Animals Suffer for NBC’s ‘Animal Practice’
UPDATE: After immense pressure from PETA, advertisers, and supporters like you, NBC has made the decision to pull Animal Practice from its fall lineup.
The cheap laughs that NBC’s Animal Practice gets from putting a monkey in a lab coat come at a heavy cost for animals, especially for the show’s star, a capuchin monkey named Crystal. Monkeys like Crystal who are used for entertainment are taken away from their mothers shortly after birth—a practice that is deeply cruel to both the baby and the mother and that denies the infants the maternal care and nurturing that they need.
Animals who are thrust into the spotlight of Hollywood are deprived of everything that is natural and important to them throughout their lives. In fact, many of the telltale signs of animal distress and anxiety can be seen throughout NBC’s show. For example, the “smile” that Crystal exhibits on the program is actually an expression that typically indicates fear or aggression in capuchin monkeys. Capuchin expert Dr. Eduardo Ottoni states, “[S]ince we do not usually understand their communicative behaviors properly, fear, submission, or avoidance displays can easily be mistaken for ‘smiles.'”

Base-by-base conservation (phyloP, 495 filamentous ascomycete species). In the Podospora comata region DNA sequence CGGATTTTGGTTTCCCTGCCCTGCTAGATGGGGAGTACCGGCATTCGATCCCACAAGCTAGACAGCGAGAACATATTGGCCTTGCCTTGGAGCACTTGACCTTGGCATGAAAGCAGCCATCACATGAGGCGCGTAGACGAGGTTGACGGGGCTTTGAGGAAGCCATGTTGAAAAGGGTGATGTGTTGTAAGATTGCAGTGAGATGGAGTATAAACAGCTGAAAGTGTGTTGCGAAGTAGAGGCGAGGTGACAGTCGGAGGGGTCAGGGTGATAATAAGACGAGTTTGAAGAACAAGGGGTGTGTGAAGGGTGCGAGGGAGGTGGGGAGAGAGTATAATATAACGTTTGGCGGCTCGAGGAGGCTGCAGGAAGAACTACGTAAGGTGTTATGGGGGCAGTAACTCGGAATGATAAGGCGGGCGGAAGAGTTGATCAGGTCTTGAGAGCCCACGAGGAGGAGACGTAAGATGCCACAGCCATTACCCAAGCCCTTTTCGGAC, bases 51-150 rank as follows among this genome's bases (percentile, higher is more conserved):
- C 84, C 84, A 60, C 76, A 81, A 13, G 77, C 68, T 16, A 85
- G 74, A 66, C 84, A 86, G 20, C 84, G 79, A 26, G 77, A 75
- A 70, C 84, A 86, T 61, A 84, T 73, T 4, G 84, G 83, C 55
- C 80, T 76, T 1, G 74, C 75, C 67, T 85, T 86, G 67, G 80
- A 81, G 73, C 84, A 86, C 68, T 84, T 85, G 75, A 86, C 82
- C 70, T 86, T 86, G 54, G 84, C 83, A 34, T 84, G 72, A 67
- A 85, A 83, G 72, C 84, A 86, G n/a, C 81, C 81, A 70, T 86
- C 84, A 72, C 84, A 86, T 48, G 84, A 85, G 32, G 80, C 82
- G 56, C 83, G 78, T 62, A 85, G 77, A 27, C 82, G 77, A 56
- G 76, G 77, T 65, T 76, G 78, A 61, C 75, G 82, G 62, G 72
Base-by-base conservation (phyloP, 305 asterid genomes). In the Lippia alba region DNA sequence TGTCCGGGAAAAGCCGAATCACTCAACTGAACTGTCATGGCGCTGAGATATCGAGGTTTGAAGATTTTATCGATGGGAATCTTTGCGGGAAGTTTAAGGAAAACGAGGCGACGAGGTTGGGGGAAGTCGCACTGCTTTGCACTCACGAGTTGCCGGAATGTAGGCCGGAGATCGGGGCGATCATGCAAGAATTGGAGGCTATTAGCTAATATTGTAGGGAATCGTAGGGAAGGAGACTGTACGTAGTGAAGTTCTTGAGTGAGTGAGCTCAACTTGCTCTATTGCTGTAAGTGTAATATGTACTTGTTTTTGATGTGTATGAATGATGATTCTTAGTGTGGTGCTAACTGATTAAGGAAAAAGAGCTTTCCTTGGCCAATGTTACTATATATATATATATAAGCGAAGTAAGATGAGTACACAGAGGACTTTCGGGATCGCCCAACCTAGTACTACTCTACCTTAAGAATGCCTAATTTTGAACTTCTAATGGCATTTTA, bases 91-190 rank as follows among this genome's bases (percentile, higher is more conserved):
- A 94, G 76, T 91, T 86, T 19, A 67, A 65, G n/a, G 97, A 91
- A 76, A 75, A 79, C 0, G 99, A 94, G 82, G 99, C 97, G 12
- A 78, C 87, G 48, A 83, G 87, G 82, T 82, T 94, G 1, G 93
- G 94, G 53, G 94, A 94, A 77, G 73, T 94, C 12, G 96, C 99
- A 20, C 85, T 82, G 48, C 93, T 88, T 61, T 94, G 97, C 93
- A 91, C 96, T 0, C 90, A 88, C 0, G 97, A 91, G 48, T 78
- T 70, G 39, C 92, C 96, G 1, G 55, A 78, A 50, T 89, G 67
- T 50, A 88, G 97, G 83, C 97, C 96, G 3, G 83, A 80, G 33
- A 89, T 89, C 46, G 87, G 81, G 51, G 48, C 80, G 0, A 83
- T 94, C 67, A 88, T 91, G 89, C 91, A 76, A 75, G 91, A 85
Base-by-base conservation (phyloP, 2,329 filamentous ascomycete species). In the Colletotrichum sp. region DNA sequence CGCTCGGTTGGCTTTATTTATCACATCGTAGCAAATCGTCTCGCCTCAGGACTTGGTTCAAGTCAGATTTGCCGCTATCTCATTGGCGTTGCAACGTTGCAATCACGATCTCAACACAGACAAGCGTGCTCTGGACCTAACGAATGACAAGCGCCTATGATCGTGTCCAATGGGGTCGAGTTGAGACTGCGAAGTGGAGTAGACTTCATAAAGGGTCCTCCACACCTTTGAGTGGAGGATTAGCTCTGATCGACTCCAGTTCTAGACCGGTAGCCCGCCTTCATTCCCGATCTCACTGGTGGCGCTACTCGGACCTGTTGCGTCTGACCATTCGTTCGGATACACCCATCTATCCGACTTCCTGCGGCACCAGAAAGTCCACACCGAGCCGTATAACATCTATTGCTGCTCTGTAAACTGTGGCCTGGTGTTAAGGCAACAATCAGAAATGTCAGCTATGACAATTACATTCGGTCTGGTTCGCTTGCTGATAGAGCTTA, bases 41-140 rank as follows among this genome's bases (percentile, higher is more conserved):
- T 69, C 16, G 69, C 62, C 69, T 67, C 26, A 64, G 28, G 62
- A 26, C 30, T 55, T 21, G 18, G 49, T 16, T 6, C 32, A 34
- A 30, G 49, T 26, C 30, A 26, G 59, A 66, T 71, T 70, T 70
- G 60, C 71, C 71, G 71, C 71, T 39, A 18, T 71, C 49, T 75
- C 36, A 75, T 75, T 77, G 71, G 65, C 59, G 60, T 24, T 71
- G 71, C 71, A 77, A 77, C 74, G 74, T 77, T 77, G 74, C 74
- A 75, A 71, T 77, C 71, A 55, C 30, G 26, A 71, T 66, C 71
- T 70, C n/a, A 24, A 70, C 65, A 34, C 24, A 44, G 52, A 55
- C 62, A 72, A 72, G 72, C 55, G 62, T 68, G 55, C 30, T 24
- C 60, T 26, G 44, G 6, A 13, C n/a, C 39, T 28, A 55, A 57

Experts also warn that featuring animal actors often leads to a dangerous trend of misguided enthusiasts purchasing, and later discarding, the featured animals. Such was the case for dogs after the release of 101 Dalmatians and Beverly Hills Chihuahua, owls after the first Harry Potter movie, and even capuchin monkeys after Crystal was featured in The Hangover Part II.
To help us shed light on the cruelty inherent in forcing wild animals to perform for TV shows and movies, the ad firm Y&R New York created a series of ads poking fun at those in “the industry” who think it’s funny to put a monkey in a lab coat or a dress. In the ads, a clueless agent, Devon Dentler, and his eager-to-please assistant attempt to persuade various wild animals to work in Hollywood. Watch them now:
The way in which wild animals are forced to perform in commercials, movies, and TV shows is no laughing matter. Do your part to help animals by refusing to watch NBC’s Animal Practice, and take a moment to voice your concerns by contacting the chairman of NBC Entertainment, Robert Greenblatt, right now.